U.S. automakers will reduce the number of options on new cars in an effort to reduce prices. The move will limit buyers’ ability to customize their new car, but will make Detroit’s cars more competitive with those built by Japanese automakers.
According to the Associated Press, a 2008 Ford Fusion could be ordered in 2,600 different configurations, but the 2010 Ford Fusion will only have 104 different possible combinations. The Toyota Camry and Honda Accord, the two best-selling cars in 2008, have a similar number of options, about 100.
It isn’t cost-effective to build cars in small batches to appeal to niche buyers, and U.S. automakers have been doing so in recent years in order to keep a relatively small amount of buyers happy. Sometimes as few as 1,000 cars are bought with the same options.
“It’s driven hugely by the sales and marketing guys, that’s 1,000 people they don’t want to lose,” Laurie Harbour-Felax, an industry consultant, said. “The Japanese will not create complexity at really low volume to keep one customer.”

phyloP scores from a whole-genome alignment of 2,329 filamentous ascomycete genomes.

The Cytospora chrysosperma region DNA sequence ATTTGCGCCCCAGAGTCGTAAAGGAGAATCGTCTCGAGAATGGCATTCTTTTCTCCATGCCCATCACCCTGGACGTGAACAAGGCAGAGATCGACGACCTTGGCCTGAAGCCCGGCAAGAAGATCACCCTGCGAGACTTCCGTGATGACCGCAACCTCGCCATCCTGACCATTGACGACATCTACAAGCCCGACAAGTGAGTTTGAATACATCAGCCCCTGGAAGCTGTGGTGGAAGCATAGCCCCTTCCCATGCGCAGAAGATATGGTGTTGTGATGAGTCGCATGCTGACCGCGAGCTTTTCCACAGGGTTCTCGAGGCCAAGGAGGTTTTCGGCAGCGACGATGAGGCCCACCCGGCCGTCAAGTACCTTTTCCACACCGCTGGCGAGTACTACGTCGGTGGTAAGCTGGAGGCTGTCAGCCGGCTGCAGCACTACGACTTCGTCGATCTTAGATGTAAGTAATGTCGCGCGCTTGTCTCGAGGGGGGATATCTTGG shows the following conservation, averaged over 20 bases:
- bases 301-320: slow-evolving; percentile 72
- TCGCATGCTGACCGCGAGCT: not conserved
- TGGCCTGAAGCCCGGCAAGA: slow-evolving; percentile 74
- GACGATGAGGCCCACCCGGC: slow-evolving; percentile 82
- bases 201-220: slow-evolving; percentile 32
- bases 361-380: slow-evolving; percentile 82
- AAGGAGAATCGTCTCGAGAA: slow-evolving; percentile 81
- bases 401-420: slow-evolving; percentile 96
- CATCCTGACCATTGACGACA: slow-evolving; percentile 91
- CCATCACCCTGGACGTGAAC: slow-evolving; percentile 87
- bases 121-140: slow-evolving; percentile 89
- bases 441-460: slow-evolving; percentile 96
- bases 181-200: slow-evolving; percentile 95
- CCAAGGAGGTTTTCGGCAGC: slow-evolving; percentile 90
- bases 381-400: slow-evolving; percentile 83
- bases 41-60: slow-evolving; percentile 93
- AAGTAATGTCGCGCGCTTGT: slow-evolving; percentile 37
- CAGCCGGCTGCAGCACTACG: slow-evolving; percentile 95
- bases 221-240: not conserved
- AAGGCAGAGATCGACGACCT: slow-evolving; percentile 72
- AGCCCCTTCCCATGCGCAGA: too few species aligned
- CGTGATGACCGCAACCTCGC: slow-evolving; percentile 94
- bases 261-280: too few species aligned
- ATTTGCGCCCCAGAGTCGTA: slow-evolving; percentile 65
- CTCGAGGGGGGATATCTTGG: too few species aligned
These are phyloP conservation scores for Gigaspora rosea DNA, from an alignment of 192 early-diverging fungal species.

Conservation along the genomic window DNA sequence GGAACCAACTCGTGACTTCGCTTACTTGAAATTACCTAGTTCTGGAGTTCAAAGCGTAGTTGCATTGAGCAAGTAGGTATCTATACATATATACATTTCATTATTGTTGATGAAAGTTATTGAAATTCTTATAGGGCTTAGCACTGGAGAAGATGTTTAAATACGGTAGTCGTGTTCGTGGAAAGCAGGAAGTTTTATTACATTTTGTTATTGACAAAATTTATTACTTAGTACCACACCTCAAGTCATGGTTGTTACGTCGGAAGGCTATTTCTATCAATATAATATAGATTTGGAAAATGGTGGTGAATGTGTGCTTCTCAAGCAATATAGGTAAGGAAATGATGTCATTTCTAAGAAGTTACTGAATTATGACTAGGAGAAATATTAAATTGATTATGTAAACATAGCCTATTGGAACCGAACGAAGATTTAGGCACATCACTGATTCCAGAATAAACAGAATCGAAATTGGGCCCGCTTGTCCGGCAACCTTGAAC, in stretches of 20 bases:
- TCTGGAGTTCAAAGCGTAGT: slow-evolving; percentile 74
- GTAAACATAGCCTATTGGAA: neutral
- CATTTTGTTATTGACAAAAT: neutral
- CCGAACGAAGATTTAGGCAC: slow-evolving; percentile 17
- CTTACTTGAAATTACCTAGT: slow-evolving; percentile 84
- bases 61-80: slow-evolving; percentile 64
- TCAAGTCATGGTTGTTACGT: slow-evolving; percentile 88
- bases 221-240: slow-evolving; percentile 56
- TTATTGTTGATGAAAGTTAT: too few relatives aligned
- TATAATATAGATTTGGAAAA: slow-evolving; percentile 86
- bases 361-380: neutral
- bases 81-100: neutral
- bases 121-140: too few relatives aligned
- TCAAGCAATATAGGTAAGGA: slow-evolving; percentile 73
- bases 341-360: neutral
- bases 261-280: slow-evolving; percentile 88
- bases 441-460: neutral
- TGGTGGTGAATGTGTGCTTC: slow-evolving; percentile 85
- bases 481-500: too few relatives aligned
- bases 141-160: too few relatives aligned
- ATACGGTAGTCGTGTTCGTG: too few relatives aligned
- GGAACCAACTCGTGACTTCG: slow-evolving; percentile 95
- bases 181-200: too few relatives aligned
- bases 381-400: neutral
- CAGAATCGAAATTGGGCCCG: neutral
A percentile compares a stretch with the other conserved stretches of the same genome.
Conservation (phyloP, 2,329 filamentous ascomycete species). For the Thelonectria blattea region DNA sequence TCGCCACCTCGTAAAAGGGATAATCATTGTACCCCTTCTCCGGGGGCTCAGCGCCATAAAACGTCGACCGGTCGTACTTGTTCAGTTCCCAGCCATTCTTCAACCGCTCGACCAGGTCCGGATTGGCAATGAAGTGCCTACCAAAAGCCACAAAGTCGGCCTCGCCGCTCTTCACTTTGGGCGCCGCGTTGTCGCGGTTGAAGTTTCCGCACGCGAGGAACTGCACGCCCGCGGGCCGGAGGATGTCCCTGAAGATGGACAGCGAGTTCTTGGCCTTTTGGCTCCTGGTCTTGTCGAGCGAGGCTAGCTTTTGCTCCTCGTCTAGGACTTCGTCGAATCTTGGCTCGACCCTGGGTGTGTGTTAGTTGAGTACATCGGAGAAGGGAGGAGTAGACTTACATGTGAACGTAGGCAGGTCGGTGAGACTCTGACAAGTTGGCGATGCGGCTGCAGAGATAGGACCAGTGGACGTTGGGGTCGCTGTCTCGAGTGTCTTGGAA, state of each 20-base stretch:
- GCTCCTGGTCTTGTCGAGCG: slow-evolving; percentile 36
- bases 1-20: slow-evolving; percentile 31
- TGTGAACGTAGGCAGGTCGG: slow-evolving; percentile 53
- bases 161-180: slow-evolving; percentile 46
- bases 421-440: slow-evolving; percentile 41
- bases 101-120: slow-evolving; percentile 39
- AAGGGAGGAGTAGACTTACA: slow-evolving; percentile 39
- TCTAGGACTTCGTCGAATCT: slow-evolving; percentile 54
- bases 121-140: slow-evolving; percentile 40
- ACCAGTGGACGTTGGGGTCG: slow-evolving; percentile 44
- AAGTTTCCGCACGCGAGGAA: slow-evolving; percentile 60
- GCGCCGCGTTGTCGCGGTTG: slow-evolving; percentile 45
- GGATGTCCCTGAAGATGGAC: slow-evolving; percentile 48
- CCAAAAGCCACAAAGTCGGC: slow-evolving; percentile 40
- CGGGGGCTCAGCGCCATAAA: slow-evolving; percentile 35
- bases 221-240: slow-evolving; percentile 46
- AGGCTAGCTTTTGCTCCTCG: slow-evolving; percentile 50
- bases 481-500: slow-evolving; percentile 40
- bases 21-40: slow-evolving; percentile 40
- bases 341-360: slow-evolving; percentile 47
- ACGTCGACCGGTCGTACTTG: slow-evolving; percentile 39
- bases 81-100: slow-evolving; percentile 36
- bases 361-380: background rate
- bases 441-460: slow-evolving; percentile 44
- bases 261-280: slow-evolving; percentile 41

The majority of Camrys and Accords bought last year were from just 15 different configurations.
What this means is that instead of adding a sunroof to the base model, you might have to buy a higher trim level that also comes with a CD changer and leather seats. The upside is that the auto maker will reduce production costs and the higher trim level will be less expensive than before.
The 2010 Ford Fusion will have fewer options than the current model in an attermpt to make it more comparable to the Toyota Camry and Honda Accord.
Image via Motortrend.